barium enema

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barium enema

[′bar·ē·əm ′en·ə·mə]
(medicine)
A suspension of barium sulfate administered as an enema into the lower bowel to render it radiopaque.
References in periodicals archive ?
4,5) Colorectal cancer is currently detected by a variety of image- and stool-based screening methods, such as the fecal occult blood test (FOBT), double-contrast barium enema, and colonoscopy.
They are fecal occult blood tests, double-contrast barium enemas, flexible sigmoidoscopies and colonoscopies.
Double-contrast barium enema studies: effect of multiple reading on perception error.
Examination and imaging techniques Double-contrast barium enema
Diagnostic methods: Double-contrast barium enema was the most commonly used diagnostic method, and 79 cancers were so found.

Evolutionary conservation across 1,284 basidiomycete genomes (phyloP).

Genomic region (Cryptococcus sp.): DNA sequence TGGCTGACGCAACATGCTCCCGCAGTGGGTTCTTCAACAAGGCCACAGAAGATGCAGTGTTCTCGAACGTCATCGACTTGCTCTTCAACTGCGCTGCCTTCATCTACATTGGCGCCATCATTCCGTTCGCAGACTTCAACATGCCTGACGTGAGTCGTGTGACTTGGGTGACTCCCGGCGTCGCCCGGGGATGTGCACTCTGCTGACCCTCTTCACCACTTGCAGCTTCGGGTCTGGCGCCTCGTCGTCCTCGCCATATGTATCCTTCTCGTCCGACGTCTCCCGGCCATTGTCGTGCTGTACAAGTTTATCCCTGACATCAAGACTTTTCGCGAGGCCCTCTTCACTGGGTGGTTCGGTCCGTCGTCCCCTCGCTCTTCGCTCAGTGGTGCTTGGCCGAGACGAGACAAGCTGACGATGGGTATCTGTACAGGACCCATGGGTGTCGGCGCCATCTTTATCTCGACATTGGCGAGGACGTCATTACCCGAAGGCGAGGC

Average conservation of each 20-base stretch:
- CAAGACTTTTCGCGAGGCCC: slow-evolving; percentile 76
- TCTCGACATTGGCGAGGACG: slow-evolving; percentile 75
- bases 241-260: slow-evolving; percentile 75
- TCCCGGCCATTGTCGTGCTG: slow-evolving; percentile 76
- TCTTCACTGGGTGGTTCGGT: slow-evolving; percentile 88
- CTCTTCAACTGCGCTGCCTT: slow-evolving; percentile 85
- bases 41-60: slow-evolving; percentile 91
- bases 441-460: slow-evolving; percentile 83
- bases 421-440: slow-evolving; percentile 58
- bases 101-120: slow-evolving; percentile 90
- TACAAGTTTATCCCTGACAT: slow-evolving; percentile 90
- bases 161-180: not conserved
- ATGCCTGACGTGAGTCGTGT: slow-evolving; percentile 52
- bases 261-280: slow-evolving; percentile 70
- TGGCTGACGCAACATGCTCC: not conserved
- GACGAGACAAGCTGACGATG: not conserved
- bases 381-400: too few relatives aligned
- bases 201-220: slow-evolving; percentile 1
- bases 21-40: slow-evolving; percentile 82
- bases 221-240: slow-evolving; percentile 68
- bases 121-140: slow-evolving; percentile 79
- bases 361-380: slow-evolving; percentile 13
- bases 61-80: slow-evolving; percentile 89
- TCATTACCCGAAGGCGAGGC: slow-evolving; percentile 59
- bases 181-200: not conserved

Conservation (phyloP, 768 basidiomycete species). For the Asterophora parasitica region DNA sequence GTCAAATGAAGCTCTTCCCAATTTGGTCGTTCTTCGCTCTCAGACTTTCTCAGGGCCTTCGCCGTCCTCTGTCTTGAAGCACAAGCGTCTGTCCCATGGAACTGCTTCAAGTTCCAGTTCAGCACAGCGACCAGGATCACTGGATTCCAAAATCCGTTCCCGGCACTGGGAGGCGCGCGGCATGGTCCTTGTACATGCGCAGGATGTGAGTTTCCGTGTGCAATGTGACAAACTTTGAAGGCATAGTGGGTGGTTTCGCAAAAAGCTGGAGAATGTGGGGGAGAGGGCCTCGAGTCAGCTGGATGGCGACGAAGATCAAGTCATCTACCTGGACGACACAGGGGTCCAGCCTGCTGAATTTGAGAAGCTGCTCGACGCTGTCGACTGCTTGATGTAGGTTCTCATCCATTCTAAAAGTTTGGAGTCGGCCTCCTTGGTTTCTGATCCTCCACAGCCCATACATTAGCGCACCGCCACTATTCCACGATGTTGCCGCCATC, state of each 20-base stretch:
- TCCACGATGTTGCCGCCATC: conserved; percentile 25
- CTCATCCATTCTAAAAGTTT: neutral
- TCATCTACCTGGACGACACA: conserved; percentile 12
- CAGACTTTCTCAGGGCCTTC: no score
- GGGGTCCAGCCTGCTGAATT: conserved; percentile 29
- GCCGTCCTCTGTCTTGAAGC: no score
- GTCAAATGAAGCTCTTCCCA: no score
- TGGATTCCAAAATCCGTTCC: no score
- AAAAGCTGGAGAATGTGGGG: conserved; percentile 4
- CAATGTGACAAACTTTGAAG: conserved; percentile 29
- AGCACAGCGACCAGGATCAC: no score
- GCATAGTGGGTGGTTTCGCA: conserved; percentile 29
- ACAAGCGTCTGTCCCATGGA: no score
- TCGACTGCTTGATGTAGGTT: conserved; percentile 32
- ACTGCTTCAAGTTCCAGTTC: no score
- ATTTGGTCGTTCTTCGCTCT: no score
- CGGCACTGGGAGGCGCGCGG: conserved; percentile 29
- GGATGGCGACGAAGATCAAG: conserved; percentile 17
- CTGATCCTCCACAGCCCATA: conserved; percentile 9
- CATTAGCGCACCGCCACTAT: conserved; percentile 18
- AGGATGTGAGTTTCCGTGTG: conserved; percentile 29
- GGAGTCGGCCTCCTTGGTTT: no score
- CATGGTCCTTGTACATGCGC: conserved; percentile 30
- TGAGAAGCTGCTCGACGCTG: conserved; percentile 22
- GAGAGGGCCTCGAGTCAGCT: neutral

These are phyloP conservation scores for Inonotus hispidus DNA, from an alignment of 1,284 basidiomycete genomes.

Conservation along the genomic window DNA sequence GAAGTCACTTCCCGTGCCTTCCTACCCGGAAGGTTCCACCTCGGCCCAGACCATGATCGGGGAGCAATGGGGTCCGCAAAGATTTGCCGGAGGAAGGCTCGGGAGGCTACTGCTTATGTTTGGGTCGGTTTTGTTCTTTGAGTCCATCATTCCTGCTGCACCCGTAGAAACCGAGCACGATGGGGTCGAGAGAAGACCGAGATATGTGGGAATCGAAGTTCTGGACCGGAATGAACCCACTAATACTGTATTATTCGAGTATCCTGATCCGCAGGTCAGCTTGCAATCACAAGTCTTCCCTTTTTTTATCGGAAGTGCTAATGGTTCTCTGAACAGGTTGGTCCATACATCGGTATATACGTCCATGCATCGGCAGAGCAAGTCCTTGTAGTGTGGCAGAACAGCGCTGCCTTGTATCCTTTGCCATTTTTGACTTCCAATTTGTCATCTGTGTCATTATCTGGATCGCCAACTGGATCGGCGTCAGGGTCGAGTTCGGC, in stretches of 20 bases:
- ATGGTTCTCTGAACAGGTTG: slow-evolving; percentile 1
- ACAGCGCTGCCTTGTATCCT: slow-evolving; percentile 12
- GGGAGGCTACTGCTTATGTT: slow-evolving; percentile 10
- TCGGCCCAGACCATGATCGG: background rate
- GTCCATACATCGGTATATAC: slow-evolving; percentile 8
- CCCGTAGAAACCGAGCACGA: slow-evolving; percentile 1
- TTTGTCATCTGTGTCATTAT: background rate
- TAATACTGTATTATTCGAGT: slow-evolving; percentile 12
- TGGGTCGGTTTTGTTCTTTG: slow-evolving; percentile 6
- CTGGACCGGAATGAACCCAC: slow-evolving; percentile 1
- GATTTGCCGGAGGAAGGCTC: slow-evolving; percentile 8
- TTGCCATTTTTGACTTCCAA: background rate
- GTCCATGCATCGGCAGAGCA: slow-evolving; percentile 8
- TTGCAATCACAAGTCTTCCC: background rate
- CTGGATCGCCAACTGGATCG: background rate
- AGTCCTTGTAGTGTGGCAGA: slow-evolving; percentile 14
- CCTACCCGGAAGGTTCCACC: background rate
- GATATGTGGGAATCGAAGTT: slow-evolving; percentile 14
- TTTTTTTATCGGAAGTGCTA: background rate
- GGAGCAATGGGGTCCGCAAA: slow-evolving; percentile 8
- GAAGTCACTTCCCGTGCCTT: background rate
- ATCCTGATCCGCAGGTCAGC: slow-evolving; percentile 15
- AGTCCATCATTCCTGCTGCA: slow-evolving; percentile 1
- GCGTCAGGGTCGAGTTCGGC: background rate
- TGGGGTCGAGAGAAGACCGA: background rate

Colorectal cancer screening with CT colonography, colonoscopy, and double-contrast barium enema examination: prospective assessment of patient perceptions and preferences.
Double-contrast barium enema every 5 years is a screening option in average-risk patients.
A double-contrast barium enema every 5 years has never been studied as a screening tool for colon cancer but does allow evaluation of the entire colon.
Flexible sigmoidoscopy and double-contrast barium enema are considered by some to the diagnostic tools of choice for patients who present with rectal bleeding but are at low risk for neoplasm.
Preventive Services Task Force (USPSTF) cite five acceptable means of screening for colorectal cancer in people who are at average risk for the disease: double-contrast barium enema and colonoscopy have been added to the list, joining fecal occult blood resting, sigmoidoscopy, and the combination of fecal occult blood testing and sigmoidoscopy.
Compensation filtration for decubitus radiography during double-contrast barium enema examinations.